Going with Your Gut

The bacteria in your gut (known as the microbiota) are the new cool. And, by cool, I mean the bogeyman for everything that is wrong with you. That is not to say they aren’t very, very important; but the science exploring the role of the complex colonies of microbes residing inside your gut[1] and comprising ten times as many cells as in your actual body[2] is still developing and enormously complex.

According to a new study by Heijtz et al. in Proceedings of the National Academy of Sciences, the gut microbiota also affects neural development in mice[3].

In this study, the researchers found that mice lacking a gut microbes exhibited different behavior than mice with gut microbes. They found that inoculating the gut shortly after birth removed this difference, but that inoculating later on did not. The authors reasonably conclude that the presence/absence of the gut microbiota affects neural development in a way that affects their behavioral measures. They further showed that these behavioral changes are correlated with changes in gene expression and neurochemistry. Reasonable enough.

What piqued my curiosity was the speculation on the part of the authors as to mechanisms through which this influence might be affected. They suggest three causes, all direct:

  1. Modulation of proteins affecting the development of synapses.
  2. Modulation of neurotransmitters in the gut affecting vagal nerve signaling.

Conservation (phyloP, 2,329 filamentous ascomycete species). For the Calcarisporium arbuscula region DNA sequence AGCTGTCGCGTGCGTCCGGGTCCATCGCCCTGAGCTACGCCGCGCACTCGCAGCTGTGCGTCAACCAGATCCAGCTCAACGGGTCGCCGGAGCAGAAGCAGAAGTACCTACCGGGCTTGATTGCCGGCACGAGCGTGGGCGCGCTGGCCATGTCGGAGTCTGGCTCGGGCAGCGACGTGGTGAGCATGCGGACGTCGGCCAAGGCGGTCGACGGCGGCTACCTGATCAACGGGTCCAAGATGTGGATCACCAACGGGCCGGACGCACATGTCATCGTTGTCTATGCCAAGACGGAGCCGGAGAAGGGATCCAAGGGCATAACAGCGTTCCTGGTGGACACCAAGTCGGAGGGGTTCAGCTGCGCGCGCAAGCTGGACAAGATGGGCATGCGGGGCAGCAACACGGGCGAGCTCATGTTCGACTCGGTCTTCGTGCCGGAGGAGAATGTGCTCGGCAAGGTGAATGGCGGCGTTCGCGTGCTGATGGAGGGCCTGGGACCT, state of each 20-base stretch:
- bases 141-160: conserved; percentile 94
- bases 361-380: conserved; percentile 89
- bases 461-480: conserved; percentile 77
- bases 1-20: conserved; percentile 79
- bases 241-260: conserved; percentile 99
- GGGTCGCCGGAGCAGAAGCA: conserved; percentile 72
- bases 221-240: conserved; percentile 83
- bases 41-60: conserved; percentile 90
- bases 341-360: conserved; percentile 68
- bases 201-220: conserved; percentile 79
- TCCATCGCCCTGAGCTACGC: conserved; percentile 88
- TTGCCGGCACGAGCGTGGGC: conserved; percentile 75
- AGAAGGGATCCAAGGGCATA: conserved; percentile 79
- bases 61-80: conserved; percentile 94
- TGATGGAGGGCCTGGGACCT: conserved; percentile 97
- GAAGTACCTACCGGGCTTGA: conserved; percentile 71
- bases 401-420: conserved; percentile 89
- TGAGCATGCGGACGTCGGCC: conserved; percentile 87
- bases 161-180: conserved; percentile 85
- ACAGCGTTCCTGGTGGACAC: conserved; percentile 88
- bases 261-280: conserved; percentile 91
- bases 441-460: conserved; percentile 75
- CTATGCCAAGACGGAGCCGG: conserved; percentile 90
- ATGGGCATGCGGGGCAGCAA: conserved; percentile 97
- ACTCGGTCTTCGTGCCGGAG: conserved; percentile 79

3. Production of neurotoxins that affect neural tissue development.

To me, this list seemed incomplete. During my PhD, one of our neighboring labs was run by Jeff Gordon, a prominent researcher in the gut microbiota field; and one of the things I learned during many seminars by his lab members (its a very big lab) is that the presence and composition of the gut microbiota affects the nutrition that the host receives from its food[4-6].

Furthermore, we know malnutrition can affect brain development, suggesting that the nutritional resources available during postnatal development could affect brain development more subtly. This hypothesis also has the advantages of being simple and working within the known functions of the digestive tract and microbiota. But, its not very cool.


  1. Very technically, they reside outside of you as your gut is technically on your outside. Weird, huh?
  2. A number which appears to be mostly pulled out of thin air due to the unknowability of the denominator and the assumptions that contribute to the numerator.
  3. Rochellys Diaz Heijtz, Shugui Wang, Farhana Anuar, Yu Qian, Britta Björkholm, Annika Samuelsson, Martin L. Hibberd, Hans Forssberg, and Sven Pettersson. Normal gut microbiota modulates brain development and behavior. PNAS published ahead of print January 31, 2011, doi:10.1073/pnas.1010529108
  4. Turnbaugh PJ, Ley RE, Mahowald MA, Magrini V, Mardis ER, Gordon JI. An obesity-associated gut microbiome with increased capacity for energy harvest. Nature444, 1027-1031 (21 December 2006) | doi:10.1038/nature05414
  5. Bäckhed F, Ley RE, Sonnenburg JL, Peterson DA, Gordon JI. Host-bacterial mutualism in the human intestine. Science 25 March 2005: Vol. 307 no. 5717 pp. 1915-1920. DOI: 10.1126/science.1104816
  6. Hooper LV, Midtvedt T, Gordon JI. How host-microbial interactions shape the nutrient environment of the mammalian intestine. Annu Rev Nutr. 2002;22:283-307.

Author: Josh Witten


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